RIVERIA BEACH – The large banquet room at the Hurst Chapel A.M.E. church in Riviera Beach was filled to capacity as senior citizens enjoyed a scrumptious meal of fish, chicken, ribs and all the fixin’s. The D-Funk & The Flo band wooed them with great music and a little conversation interspersed between songs.

The only thing missing from the sensational night was the guns. That’s right: guns.

The occasion was the 1st Annual Mingle and Music Gun/Ammo Round Up, July 15, organized by two prominent Palm Beach County groups: the Riviera Beach Youth Recreation Association (RBYRA) and Mothers Against Murderers Association (MAMA).

The organizers, who said they felt compelled to do their part to quell the rampant gun violence taking place locally as well as nationally, invited residents of Palm Beach County to get a delicious free meal, dance a bit, and turn in their guns.

Event organizer Dan Calloway, president of the RBYRA, said 26 people came and shared that they knew of close friends or family who owned guns. They vowed to go back home and urge their friends and loved ones to turn in their guns at the next roundup.

That was good news to Calloway despite the fact that no guns were collected at the first event. He said he’s encouraged that over 20 people showed an interest in urging others to get rid of their weapons.

“We’ve all got to do our part,” said Calloway, who came up with a novel idea to make the event a “seniors night” in hopes that senior citizens would encourage their grandchildren to turn in their guns and ammunition.

“Grandparents can play a crucial role in getting their children and grandchildren to do the right thing,” said Calloway. “Grandmothers probably have more influence than the mothers,” he added. “Grandmothers yield a lot of influence in the lives of our young children. Our young people still respect them, so we need their eyes open. This war against crime and racism – everybody has to take it to heart.”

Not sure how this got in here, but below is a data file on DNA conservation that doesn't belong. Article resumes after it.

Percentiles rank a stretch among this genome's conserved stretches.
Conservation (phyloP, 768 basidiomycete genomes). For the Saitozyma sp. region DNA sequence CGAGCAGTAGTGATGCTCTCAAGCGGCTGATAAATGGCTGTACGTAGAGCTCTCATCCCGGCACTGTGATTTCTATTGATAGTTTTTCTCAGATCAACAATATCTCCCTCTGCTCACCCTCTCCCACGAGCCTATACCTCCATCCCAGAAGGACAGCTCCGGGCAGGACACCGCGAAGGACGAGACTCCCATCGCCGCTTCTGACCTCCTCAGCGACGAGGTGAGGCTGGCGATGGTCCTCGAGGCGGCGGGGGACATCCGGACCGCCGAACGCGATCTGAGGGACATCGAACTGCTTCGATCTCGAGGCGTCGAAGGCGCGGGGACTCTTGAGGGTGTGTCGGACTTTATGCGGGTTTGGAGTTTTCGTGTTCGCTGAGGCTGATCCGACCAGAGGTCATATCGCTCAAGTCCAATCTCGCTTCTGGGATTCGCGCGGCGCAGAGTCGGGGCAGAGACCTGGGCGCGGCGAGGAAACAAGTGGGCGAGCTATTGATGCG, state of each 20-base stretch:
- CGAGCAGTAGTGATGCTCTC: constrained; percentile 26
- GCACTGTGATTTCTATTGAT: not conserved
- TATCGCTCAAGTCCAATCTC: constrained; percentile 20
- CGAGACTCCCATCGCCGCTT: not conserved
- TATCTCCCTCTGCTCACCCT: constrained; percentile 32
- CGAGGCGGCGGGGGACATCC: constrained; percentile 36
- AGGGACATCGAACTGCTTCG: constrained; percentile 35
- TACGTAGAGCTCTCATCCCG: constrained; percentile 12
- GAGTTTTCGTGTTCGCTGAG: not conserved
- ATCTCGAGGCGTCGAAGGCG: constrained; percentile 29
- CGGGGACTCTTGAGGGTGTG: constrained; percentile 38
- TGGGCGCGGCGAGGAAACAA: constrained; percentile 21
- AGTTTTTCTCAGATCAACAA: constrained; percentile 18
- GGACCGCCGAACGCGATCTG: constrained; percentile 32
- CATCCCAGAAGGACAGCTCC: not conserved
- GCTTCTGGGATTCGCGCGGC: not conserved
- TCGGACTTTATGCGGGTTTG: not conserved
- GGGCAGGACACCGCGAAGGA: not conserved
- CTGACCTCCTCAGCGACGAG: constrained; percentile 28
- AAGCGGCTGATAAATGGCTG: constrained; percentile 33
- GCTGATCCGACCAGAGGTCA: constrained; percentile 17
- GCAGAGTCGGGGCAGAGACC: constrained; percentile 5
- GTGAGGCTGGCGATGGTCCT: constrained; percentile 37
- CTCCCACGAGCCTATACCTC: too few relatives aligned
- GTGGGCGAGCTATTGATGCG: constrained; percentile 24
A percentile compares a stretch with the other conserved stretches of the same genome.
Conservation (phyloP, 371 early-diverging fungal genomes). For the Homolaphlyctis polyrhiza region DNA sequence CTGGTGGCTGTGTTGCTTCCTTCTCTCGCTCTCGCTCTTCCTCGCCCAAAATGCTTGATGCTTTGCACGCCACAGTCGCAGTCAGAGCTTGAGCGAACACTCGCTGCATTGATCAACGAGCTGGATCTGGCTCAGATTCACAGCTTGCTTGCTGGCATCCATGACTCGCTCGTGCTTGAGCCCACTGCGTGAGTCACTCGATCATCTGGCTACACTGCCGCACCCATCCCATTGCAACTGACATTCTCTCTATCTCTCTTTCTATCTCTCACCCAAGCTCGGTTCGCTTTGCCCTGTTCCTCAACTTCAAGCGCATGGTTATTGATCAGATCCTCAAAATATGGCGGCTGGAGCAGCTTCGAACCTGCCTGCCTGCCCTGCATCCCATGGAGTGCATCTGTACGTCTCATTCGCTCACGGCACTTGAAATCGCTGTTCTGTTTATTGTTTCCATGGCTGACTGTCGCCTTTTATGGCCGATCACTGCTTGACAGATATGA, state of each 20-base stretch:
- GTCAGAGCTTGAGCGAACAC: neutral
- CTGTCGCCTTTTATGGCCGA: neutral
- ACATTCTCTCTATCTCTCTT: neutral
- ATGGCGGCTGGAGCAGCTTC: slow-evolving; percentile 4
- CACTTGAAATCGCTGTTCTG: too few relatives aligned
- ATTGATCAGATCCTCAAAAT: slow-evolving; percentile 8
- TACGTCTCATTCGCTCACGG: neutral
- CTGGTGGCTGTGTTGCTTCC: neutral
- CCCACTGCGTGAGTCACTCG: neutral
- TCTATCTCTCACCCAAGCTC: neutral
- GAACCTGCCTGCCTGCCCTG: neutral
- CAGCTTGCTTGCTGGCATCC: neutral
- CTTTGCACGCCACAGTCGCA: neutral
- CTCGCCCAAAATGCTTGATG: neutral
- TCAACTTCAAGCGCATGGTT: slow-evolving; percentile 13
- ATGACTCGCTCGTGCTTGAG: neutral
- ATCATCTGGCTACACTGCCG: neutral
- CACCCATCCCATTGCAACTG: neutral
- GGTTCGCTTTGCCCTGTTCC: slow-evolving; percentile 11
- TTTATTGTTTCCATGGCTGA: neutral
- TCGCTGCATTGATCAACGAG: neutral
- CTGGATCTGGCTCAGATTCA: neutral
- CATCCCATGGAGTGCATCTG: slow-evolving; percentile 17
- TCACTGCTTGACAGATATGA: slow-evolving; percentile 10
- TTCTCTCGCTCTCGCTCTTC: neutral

Artie Williams, vice president of MAMA, said the event was planned before the recent string of shootings across the nation – those in Louisiana, Dallas and Minnesota. “This was our vision for the longest,” Williams said. “We’re doing this in every city in the county because we hope to save their lives” – those who might turn in their guns. “We’re trying to do something positive so we don’t have riots here.”

Calloway noted that the recent string of shootings of police officers in Dallas and this week in Baton Rouge reflect people who have had enough of the unjust treatment of black males by police officers.

“It is wrong to retaliate,” he said, denouncing the killing of police. But he cautioned that some people have said, “enough is enough,” and have taken matters into their own hands by retaliating against officers.

Calloway says the nation needs to be proactive rather than reactive when it comes to such shootings.

“What can we do now. I’m a retired detective sergeant with the (Palm Beach County) Sheriff’s Office, so I understand the police. But right now, we’re just putting a band-aid on cancer. We should be on the preventive end. Every police department needs community policing. You need to teach people not to break the law.”

Williams, of MAMA, said the country needs to educate its citizens and law enforcement. “These young people need to be able to trust law enforcement,” he said.

Lawrence Gordon, a Palm Beach County Commission candidate and also a sponsor of the Gun/Ammo Round Up, said he is concerned about the issue of gun violence. “We have more guns than people, and that is absolutely disgusting. We have so much death due to guns. It’s big business. Huge profits. We certainly need to make it more of a challenge to get guns. There’s no indication that owning a gun makes you safer. And certainly, we don’t need assault rifles.”

Calloway said he wants to see the municipalities in Palm Beach County stand with President Barack Obama when it comes to guns and legislation.